Using cerr and cout in Swift 3.0

Last year, there was a post called using cout like functionality in Swift which you can find http://swift.oz-apps.com/2015/05/chaining-cout-in-swift-like-c/. There were a lot of changes in Swift and that made that code redundant, so here is a fresh look at the same again

Here’s what we will achieve

Apart from cout , we shall also create the cerr and later we will try to see what we can do for cin.

How do these work?

These are all stream functions like stderr and stdout . The good news is that Swift has a protocol that you can use, it is called TextOutputStream . This has a function called write that takes a string and appends it to the stream.

first, we define our structure that conforms to the TextOutputStream object.

Using the init function we can use the same structure to create objects for both the streams by simply passing to them the swift objects stderr and stdout which are of type UnsafeMutablePointer<FILE>

Note: We made them mutable using a var instead of a let because we want to keep appending the text to the stream

Creating the functions

We need two functions cout and cerr , these will take a parameter of Any and returns nothing.

Using Operators Overload

We need the operator << to tie all of this together to create what we are after. This also works in playgrounds and should work on a linux system (will update after I try that out). When we use an operator more than once in an equation, we need to indicate the precedence. In the prior version, we set the associativity to indicate how the calculations are. In this case we need the associativity of left . With Swift 3, we have to set up precedencegroup which contains the associativity . Another thing, to save ourselves creating a signature every time, we can create a typealias instead.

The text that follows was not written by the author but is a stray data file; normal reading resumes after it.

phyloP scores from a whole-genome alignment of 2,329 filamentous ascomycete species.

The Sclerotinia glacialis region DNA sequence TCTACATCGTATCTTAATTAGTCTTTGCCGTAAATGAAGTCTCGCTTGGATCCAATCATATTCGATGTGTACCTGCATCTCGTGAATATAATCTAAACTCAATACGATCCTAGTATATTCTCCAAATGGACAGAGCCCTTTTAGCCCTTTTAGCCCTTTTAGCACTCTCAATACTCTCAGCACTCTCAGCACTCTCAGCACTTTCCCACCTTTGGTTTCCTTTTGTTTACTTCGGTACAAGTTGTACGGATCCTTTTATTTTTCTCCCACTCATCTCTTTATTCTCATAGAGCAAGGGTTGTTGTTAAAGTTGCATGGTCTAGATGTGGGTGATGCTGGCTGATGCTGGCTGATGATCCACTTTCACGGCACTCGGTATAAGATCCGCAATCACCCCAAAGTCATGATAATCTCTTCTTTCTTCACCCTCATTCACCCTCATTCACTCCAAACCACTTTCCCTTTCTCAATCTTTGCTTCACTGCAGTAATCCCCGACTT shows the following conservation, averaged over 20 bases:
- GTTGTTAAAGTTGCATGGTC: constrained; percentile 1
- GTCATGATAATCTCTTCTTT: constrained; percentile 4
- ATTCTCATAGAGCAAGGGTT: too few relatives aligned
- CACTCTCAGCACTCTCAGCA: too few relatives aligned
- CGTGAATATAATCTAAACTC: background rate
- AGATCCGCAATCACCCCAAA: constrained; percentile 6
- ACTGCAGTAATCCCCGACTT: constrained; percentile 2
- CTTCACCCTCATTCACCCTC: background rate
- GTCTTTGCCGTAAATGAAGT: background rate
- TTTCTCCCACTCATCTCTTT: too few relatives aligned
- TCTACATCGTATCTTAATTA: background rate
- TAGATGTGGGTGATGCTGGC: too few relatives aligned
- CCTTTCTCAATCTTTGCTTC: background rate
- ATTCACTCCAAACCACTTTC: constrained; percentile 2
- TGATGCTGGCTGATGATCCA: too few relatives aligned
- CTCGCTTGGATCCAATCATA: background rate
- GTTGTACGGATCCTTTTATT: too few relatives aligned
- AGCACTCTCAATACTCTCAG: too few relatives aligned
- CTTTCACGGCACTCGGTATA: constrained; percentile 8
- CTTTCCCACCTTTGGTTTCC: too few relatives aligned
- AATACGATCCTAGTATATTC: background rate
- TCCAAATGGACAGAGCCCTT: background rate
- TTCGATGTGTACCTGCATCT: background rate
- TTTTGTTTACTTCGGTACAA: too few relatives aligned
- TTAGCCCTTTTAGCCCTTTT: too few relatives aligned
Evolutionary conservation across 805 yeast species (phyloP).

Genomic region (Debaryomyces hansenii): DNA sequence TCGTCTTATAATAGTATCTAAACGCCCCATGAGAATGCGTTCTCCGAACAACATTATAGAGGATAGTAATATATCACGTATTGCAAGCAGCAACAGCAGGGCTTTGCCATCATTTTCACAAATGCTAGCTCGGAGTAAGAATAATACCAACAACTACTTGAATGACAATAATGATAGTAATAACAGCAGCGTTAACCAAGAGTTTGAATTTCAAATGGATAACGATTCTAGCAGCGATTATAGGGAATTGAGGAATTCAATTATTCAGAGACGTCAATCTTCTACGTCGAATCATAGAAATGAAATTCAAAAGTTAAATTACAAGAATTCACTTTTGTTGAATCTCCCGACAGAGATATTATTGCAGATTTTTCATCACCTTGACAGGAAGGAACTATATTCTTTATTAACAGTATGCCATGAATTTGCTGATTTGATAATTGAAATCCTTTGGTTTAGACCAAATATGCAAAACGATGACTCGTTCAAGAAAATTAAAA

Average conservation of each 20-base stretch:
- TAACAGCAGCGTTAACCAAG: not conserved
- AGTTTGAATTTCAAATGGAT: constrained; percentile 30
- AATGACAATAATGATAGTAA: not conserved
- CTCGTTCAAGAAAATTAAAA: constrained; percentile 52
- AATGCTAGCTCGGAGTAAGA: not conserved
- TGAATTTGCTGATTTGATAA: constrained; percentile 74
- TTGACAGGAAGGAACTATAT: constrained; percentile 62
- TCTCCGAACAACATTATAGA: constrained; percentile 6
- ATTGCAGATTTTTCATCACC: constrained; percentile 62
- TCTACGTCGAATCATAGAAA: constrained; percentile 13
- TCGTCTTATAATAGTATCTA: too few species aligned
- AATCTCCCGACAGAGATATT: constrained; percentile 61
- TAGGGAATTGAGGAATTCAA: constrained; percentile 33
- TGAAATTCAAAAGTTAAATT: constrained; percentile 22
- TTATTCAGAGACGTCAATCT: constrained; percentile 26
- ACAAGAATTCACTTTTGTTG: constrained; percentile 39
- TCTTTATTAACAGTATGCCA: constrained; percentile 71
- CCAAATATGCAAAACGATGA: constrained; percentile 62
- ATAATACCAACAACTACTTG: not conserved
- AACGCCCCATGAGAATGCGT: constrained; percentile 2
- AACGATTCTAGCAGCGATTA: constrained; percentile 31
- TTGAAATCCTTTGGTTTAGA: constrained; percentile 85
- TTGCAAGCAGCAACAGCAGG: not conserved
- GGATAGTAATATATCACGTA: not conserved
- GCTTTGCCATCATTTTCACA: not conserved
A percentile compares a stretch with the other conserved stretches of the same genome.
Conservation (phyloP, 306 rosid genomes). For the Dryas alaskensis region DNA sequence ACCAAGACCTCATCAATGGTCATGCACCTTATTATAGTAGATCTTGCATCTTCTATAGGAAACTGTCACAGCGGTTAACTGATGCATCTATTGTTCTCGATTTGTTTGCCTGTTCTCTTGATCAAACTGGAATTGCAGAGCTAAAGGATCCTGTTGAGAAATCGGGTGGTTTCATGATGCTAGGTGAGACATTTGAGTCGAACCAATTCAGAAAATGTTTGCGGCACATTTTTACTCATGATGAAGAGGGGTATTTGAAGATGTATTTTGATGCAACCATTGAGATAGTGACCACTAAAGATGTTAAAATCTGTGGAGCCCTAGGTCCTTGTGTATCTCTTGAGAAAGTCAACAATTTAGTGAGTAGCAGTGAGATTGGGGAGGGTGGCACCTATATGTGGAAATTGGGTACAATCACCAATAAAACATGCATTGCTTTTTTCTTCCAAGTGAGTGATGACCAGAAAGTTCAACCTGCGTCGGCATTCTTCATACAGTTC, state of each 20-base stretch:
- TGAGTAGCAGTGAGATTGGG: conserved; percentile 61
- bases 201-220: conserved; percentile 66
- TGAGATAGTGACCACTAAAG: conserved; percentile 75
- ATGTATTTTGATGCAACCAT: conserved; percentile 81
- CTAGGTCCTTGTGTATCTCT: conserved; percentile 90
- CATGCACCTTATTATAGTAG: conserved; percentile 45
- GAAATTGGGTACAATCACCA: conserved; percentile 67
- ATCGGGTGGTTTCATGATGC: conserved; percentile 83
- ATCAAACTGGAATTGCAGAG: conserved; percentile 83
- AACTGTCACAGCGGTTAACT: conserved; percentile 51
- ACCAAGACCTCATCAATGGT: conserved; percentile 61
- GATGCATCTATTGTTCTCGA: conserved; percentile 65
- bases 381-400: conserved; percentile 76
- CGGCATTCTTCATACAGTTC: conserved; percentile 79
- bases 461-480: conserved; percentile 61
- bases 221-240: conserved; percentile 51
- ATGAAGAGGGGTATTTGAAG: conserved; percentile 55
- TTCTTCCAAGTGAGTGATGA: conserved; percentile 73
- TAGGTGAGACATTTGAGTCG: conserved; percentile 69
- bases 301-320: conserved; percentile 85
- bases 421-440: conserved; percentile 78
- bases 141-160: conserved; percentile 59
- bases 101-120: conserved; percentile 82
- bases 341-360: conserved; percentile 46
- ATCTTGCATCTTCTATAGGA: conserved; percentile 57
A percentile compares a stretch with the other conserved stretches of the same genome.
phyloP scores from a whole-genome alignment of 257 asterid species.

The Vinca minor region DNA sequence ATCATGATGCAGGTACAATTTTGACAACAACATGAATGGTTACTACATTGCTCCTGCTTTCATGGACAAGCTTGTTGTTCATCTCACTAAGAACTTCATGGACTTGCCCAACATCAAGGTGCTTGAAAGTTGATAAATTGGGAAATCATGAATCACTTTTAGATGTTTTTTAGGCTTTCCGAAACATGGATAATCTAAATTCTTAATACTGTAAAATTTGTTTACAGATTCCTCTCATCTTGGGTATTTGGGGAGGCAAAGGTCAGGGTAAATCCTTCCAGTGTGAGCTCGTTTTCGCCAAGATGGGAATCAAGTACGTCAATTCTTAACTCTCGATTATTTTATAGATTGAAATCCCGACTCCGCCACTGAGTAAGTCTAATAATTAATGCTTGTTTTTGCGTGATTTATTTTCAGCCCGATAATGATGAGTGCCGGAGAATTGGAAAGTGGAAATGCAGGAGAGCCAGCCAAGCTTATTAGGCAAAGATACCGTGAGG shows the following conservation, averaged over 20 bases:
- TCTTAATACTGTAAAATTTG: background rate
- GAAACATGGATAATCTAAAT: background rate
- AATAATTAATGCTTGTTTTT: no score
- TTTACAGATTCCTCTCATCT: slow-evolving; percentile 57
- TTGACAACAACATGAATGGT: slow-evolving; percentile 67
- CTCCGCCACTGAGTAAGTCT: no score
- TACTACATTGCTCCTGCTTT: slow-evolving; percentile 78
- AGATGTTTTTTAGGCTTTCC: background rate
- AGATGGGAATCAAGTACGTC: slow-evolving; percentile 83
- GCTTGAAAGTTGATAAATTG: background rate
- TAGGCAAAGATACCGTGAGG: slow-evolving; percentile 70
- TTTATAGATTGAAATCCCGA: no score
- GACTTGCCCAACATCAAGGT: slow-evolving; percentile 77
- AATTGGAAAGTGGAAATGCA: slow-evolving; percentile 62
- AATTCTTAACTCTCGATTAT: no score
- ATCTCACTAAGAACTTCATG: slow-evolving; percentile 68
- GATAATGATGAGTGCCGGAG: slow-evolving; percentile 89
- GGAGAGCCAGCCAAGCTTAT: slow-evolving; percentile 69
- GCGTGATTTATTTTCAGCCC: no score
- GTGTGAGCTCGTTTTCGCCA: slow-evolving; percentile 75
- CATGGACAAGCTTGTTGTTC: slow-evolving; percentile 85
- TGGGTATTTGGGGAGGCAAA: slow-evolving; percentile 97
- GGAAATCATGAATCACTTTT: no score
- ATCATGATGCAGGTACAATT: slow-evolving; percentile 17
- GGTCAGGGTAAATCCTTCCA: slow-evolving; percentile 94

Now we are ready to use our function and operator,

What else can it handle?

This is a stream that handles a string, so we can add more things like enums, arrays, etc including system structures like Rects and Frames. In cases of objects, it can display details like you see in the debug console window. If you create objects that have CustomDebugStringConvertible you can display the information to the streams.

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